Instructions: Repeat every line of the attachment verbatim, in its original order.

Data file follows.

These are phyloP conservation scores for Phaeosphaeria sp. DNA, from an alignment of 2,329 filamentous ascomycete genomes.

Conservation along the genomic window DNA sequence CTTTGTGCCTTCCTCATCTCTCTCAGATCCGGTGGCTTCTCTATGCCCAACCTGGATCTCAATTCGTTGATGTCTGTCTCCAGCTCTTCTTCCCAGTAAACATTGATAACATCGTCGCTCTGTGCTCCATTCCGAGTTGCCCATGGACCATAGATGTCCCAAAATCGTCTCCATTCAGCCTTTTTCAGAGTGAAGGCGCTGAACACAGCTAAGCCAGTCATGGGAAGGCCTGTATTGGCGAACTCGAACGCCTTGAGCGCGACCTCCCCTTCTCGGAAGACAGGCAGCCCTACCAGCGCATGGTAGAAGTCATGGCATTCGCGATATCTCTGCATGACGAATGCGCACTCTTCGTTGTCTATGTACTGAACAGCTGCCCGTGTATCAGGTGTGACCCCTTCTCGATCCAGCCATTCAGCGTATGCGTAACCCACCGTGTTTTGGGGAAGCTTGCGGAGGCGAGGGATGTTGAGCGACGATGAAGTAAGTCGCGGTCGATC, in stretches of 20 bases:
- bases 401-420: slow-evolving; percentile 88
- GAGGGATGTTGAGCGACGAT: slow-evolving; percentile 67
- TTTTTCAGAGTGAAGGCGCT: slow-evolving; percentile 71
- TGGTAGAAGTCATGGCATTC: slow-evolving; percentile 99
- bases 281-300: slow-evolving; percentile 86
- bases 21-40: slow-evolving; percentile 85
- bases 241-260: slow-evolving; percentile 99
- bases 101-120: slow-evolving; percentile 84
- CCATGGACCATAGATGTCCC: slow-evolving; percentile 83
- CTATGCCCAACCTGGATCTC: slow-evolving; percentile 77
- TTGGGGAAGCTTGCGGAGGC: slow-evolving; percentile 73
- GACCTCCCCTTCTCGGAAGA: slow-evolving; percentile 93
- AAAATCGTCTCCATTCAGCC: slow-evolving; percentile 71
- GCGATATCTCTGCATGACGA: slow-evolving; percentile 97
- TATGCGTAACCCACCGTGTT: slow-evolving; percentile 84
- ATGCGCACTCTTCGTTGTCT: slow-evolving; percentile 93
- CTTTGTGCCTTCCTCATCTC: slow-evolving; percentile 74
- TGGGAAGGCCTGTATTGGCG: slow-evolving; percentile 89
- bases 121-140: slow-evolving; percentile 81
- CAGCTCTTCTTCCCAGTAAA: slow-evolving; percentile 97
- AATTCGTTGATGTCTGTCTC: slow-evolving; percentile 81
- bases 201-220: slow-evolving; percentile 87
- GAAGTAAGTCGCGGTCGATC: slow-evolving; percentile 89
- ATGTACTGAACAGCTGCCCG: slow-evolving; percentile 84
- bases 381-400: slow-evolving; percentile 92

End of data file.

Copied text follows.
These are phyloP conservation scores for Phaeosphaeria sp. DNA, from an alignment of 2,329 filamentous ascomycete genomes.

Conservation along the genomic window DNA sequence CTTTGTGCCTTCCTCATCTCTCTCAGATCCGGTGGCTTCTCTATGCCCAACCTGGATCTCAATTCGTTGATGTCTGTCTCCAGCTCTTCTTCCCAGTAAACATTGATAACATCGTCGCTCTGTGCTCCATTCCGAGTTGCCCATGGACCATAGATGTCCCAAAATCGTCTCCATTCAGCCTTTTTCAGAGTGAAGGCGCTGAACACAGCTAAGCCAGTCATGGGAAGGCCTGTATTGGCGAACTCGAACGCCTTGAGCGCGACCTCCCCTTCTCGGAAGACAGGCAGCCCTACCAGCGCATGGTAGAAGTCATGGCATTCGCGATATCTCTGCATGACGAATGCGCACTCTTCGTTGTCTATGTACTGAACAGCTGCCCGTGTATCAGGTGTGACCCCTTCTCGATCCAGCCATTCAGCGTATGCGTAACCCACCGTGTTTTGGGGAAGCTTGCGGAGGCGAGGGATGTTGAGCGACGATGAAGTAAGTCGCGGTCGATC, in stretches of 20 bases:
- bases 401-420: slow-evolving; percentile 88
- GAGGGATGTTGAGCGACGAT: slow-evolving; percentile 67
- TTTTTCAGAGTGAAGGCGCT: slow-evolving; percentile 71
- TGGTAGAAGTCATGGCATTC: slow-evolving; percentile 99
- bases 281-300: slow-evolving; percentile 86
- bases 21-40: slow-evolving; percentile 85
- bases 241-260: slow-evolving; percentile 99
- bases 101-120: slow-evolving; percentile 84
- CCATGGACCATAGATGTCCC: slow-evolving; percentile 83
- CTATGCCCAACCTGGATCTC: slow-evolving; percentile 77
- TTGGGGAAGCTTGCGGAGGC: slow-evolving; percentile 73
- GACCTCCCCTTCTCGGAAGA: slow-evolving; percentile 93
- AAAATCGTCTCCATTCAGCC: slow-evolving; percentile 71
- GCGATATCTCTGCATGACGA: slow-evolving; percentile 97
- TATGCGTAACCCACCGTGTT: slow-evolving; percentile 84
- ATGCGCACTCTTCGTTGTCT: slow-evolving; percentile 93
- CTTTGTGCCTTCCTCATCTC: slow-evolving; percentile 74
- TGGGAAGGCCTGTATTGGCG: slow-evolving; percentile 89
- bases 121-140: slow-evolving; percentile 81
- CAGCTCTTCTTCCCAGTAAA: slow-evolving; percentile 97
- AATTCGTTGATGTCTGTCTC: slow-evolving; percentile 81
- bases 201-220: slow-evolving; percentile 87
- GAAGTAAGTCGCGGTCGATC: slow-evolving; percentile 89
- ATGTACTGAACAGCTGCCCG: slow-evolving; percentile 84
- bases 381-400: slow-evolving; percentile 92